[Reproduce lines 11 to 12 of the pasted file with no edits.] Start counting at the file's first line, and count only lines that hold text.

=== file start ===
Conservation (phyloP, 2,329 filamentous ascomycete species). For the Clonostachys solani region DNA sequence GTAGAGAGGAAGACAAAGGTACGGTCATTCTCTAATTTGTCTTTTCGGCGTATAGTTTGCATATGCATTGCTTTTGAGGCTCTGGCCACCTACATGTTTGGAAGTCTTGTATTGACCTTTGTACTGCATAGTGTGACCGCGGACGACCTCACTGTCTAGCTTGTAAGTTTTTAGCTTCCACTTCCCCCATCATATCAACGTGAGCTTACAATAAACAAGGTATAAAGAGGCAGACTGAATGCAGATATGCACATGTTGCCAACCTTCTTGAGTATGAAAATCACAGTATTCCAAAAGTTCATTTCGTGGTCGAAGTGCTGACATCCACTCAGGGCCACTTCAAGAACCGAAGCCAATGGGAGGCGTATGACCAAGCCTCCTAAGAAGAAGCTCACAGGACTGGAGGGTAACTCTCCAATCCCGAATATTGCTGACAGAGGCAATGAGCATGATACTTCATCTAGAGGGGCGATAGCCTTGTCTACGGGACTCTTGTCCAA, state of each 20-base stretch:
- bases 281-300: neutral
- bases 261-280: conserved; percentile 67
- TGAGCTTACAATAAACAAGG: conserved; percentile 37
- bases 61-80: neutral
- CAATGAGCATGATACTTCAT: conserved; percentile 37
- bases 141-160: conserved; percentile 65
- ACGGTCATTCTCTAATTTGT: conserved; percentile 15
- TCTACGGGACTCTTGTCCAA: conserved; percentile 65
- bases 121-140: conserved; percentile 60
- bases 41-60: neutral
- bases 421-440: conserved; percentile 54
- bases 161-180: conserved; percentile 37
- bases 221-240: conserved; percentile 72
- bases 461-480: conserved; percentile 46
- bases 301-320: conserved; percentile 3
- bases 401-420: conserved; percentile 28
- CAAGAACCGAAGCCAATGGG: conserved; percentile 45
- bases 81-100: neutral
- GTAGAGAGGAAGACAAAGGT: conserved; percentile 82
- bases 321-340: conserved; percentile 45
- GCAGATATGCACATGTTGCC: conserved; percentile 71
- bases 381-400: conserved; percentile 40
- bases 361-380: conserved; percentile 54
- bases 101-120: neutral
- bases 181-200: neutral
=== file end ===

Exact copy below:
- bases 41-60: neutral
- bases 421-440: conserved; percentile 54